What you need to know:
- The humanitarian aid sector faces growing pressure to innovate and adopt digital technologies, reflecting the urgent need to make such assistance more effective. But the world’s most vulnerable communities must not be forced to make themselves visible to governments that may not have their best interests at heart, writes Becky Faith.
Digital systems are critical to development and humanitarian activities, but they can expose some of the world’s most vulnerable communities to unforeseen risks. Recent examples from Afghanistan highlight these dangers.
In September, it was reported that the UK Ministry of Defence had been involved in two separate data breaches, potentially compromising the safety of participants in the Afghan Relocations and Assistance Policy programme, which is intended to protect people who had worked for British forces.
These breaches followed revelations that the Taliban now control systems for digital identification that were built using international aid.
As a former official with the United Nations High Commissioner for Refugees (UNHCR) put it, “The Taliban have been given the keys to the server room.” Moreover, information in the Tazkira, the digital identity cards used in Afghanistan, reportedly can be used to target ethnic groups.
Organisations and governments tasked with providing cash assistance during humanitarian crises recognise the need for legislation to strengthen data protection, but finding staff with both data protection expertise and knowledge of social protection systems is challenging and expensive.
As data-driven systems are introduced into aid work, there is the potential for a significant power imbalance between technology providers, governments, and vulnerable populations.
And the commercial incentives that drive the involvement of private-sector companies in this domain often are at odds with humanitarian principles – including that the collection and sharing of personal data should not put people at risk.
But aid groups also are guilty of exposing sensitive data. Four years ago, UNHCR collected personal information – including biometric data – from ethnic Rohingya refugees in Bangladesh and, in contravention of its own policies, shared it with the government of Myanmar to verify people for possible repatriation.
Similarly, a recently released internal audit of the World Food Programme’s (WFP) provision of digital assistance services in Iraq, Namibia, and Nigeria found that none of the projects had processes in place to ensure data protection and privacy.
And research from the non-profit Somali Public Agenda revealed that while huge amounts of data are being collected in Somalia by aid groups and the government, the country has no policies in place to ensure that this information is properly handled. Proponents of digitalisation argue that it will reduce costs. But that may not be true.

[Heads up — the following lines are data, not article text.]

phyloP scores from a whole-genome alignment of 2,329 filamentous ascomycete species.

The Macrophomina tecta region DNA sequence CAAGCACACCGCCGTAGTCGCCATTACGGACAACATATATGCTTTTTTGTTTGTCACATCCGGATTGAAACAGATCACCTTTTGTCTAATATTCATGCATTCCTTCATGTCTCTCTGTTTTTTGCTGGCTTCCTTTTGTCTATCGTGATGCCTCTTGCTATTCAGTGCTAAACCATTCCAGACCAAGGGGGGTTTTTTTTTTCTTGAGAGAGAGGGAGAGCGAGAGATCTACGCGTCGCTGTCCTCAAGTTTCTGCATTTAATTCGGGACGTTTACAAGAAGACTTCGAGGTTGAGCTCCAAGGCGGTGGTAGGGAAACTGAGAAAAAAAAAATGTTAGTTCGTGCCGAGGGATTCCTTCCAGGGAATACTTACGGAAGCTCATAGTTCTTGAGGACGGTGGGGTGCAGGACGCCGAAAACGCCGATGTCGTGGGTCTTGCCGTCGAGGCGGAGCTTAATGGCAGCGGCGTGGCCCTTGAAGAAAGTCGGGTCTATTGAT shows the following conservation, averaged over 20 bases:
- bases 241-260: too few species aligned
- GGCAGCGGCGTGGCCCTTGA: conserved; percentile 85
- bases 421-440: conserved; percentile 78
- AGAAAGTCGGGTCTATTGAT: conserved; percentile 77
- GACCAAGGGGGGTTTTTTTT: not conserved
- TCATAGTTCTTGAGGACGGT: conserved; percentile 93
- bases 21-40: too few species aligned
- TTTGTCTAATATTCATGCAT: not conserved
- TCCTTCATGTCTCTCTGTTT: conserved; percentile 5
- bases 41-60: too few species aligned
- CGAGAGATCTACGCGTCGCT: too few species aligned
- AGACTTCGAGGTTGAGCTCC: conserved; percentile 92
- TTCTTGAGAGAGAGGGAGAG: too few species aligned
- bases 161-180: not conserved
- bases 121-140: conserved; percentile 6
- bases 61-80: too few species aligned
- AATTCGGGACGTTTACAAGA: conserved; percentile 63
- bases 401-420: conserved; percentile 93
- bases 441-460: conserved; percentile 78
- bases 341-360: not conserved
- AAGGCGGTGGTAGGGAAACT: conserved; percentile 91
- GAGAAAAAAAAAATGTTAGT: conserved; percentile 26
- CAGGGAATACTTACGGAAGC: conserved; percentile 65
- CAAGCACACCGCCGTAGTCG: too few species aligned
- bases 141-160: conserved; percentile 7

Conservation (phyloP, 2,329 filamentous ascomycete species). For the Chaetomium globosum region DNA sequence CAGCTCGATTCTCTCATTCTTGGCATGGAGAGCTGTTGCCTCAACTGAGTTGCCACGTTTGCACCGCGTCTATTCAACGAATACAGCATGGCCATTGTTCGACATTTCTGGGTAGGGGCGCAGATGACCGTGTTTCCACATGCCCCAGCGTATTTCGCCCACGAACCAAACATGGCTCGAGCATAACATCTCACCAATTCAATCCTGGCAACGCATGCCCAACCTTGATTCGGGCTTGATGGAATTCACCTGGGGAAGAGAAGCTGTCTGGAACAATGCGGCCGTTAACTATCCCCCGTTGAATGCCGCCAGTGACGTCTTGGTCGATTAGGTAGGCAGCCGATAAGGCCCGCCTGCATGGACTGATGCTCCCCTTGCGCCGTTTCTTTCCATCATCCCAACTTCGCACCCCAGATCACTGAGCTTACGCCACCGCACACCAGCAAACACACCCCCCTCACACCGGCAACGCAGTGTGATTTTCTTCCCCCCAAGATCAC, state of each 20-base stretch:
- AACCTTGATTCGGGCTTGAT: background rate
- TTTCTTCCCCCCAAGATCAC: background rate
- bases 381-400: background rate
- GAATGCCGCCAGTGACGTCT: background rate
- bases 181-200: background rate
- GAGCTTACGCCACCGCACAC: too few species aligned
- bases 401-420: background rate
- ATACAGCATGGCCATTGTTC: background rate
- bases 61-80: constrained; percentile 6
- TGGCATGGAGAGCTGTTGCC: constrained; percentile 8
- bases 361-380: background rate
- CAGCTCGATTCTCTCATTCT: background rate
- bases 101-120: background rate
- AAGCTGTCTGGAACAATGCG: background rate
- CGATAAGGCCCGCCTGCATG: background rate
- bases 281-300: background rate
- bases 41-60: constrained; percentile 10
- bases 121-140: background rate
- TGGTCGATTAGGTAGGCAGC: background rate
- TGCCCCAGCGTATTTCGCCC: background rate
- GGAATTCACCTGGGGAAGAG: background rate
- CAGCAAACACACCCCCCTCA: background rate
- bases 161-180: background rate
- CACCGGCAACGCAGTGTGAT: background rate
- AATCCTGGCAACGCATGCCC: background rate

Unwanted Witness showed that the procurement process for the digital ID scheme in Uganda was conducted with limited public access to tender or contract documents through a “classified procurement” programme, contrary to Uganda’s Public Procurement and Disposal of Public Assets Act, 2003.
Likewise, an internal audit of the WFP’s SCOPE programme, released in May, found that a system had only recently been put in place that could “rigorously account for the costs and benefits accrued from IT projects and investments.” The WFP has been using SCOPE, one of the largest systems in the world for beneficiary and transfer management, since the mid-2010s. Moreover, this was not an isolated case.
In 2019, a group of civil-society organisations signed an open letter in response to the controversial agreement between the data analytics company Palantir and the WFP warning of a lack of transparency in procurement processes between humanitarian organizations and technology companies.
The letter suggested that no third-party audits are possible under the current arrangements, making it impossible to do a future cost analysis of this kind of collaboration.
As private-public partnerships continue to grow in the development and aid sector, more research must be done to map the activities of corporate actors to ensure that these relationships are open to scrutiny. Increased transparency will enable donors and policymakers to verify that collaborations are delivering the financial benefits that drive enthusiasm for digitalisation. The pressure the humanitarian aid sector faces from powerful donors and others to innovate and adopt digital technologies reflects the urgent need to make such assistance more effective.
Digital systems can reduce transaction costs and improve the efficiency of aid, for example by providing funds to communities in remote areas via remote electronic cash transfers. But we must guarantee that the world’s most vulnerable communities are not forced to make themselves visible to governments that may not have their best interests at heart.
Becky Faith, a research fellow and Leader of the Digital and Technology Cluster at the Institute of Development Studies, works on the Better Assistance in Crises (BASIC) Research programme at IDS.